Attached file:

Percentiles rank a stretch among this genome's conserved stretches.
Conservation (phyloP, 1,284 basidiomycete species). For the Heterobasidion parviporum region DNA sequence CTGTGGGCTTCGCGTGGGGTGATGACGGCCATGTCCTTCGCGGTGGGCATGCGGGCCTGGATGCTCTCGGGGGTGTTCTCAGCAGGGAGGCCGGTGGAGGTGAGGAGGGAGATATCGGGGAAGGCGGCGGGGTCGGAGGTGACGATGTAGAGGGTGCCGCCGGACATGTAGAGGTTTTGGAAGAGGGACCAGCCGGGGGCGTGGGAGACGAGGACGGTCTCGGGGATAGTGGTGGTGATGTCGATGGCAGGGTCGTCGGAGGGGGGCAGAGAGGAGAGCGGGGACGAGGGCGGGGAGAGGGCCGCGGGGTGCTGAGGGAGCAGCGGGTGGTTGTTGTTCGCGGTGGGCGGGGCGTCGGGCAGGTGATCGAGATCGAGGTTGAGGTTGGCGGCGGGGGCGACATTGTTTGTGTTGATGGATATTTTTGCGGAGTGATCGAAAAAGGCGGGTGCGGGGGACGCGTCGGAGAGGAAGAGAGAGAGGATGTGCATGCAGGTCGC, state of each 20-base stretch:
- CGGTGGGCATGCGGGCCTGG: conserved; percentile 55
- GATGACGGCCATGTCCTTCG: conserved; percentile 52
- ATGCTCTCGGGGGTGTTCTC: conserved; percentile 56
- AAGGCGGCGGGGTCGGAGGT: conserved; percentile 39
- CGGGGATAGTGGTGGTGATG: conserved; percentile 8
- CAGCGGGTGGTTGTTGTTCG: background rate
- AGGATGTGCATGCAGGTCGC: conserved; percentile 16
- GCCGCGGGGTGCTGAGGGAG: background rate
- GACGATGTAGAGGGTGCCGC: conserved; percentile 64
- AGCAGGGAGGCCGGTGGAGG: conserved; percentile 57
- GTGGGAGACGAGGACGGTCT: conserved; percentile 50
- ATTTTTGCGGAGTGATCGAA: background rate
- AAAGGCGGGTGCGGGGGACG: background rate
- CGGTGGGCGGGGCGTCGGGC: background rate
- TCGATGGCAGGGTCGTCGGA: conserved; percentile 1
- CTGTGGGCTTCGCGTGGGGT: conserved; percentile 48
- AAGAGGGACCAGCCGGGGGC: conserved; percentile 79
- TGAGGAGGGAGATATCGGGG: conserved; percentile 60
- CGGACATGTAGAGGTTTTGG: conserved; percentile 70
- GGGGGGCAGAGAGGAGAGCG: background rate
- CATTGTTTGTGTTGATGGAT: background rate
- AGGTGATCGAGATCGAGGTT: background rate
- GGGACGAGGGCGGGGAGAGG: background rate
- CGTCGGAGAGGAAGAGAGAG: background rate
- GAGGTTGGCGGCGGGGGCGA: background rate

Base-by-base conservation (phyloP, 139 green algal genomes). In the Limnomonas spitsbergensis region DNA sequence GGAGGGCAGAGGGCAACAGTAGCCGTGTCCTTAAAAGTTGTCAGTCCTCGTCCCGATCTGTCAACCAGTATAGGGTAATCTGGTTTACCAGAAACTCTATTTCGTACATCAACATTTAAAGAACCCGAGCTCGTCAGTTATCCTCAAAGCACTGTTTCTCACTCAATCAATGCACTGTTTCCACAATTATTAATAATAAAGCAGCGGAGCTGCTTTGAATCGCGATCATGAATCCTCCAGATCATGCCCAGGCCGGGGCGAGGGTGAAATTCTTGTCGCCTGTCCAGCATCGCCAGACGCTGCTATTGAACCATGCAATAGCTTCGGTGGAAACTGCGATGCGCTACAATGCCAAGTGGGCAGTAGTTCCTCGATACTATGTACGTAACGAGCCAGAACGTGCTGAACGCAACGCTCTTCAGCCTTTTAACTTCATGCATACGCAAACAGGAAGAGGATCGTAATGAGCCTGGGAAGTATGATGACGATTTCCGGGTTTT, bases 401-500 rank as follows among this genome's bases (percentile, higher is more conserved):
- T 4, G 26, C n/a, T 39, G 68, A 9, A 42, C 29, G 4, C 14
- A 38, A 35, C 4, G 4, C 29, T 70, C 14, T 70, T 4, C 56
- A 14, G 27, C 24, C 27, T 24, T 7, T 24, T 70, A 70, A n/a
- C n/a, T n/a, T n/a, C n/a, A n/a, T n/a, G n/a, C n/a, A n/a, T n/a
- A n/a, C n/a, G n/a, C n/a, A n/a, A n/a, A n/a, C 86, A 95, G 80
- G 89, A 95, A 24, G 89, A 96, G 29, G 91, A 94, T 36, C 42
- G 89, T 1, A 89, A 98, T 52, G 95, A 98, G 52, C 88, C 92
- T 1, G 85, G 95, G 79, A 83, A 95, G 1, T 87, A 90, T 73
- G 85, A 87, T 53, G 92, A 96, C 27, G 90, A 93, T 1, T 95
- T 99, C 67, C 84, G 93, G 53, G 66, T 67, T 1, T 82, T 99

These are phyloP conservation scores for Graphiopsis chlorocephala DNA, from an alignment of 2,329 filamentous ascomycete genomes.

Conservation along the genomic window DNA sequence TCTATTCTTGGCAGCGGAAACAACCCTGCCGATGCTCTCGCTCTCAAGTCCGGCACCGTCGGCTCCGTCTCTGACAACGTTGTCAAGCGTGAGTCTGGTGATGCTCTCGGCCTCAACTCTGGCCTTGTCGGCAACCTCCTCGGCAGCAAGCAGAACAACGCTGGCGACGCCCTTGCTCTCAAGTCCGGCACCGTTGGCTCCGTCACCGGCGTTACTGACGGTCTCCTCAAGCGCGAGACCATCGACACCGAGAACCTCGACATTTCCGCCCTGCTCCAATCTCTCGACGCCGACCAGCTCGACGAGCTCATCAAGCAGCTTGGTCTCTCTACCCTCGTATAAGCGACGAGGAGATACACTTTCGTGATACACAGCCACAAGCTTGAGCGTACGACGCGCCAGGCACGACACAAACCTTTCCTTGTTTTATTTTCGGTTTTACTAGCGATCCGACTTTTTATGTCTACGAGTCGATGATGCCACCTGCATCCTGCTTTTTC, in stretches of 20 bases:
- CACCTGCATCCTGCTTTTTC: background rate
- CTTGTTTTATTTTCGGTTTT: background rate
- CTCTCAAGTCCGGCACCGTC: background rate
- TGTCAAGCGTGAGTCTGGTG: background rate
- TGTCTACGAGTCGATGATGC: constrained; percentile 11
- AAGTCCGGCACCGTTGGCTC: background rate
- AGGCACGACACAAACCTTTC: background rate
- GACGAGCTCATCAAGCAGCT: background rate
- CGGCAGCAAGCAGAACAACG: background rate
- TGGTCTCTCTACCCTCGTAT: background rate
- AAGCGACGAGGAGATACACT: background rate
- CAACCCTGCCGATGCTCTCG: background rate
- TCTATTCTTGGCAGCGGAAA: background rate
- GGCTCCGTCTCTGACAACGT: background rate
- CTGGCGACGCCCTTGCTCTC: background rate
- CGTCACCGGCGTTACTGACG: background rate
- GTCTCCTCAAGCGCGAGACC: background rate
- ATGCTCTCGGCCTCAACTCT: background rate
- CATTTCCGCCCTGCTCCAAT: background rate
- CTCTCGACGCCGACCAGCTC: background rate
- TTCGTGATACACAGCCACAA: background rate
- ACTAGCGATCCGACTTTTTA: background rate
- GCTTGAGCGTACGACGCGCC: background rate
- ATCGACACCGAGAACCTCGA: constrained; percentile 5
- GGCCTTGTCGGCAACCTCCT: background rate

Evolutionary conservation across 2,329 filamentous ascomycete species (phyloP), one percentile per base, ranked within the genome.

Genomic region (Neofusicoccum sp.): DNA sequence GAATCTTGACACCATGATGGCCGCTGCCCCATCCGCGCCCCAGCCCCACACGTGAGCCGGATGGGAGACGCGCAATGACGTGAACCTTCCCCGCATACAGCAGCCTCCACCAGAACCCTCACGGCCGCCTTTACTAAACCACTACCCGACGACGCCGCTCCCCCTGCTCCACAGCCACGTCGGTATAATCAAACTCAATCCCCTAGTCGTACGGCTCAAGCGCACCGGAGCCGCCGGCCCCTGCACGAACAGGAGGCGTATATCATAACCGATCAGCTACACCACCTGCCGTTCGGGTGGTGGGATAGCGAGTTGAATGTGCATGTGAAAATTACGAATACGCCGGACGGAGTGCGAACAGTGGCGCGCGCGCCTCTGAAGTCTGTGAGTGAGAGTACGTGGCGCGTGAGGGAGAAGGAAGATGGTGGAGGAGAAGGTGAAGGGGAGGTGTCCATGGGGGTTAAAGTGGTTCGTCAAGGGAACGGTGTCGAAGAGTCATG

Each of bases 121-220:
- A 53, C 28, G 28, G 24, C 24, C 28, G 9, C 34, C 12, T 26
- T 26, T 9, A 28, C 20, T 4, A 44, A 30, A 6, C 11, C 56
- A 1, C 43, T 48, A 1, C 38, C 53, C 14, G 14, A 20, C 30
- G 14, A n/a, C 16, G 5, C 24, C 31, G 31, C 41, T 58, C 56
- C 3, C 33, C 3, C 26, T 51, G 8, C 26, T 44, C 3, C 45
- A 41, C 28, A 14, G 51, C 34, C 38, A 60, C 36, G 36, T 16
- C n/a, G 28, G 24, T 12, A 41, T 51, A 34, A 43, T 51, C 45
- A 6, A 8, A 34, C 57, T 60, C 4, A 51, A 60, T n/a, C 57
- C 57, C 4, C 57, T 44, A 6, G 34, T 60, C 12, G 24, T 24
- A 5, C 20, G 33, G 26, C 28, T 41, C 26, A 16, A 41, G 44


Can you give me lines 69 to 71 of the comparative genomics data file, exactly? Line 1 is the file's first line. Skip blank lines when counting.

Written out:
- A 53, C 28, G 28, G 24, C 24, C 28, G 9, C 34, C 12, T 26
- T 26, T 9, A 28, C 20, T 4, A 44, A 30, A 6, C 11, C 56
- A 1, C 43, T 48, A 1, C 38, C 53, C 14, G 14, A 20, C 30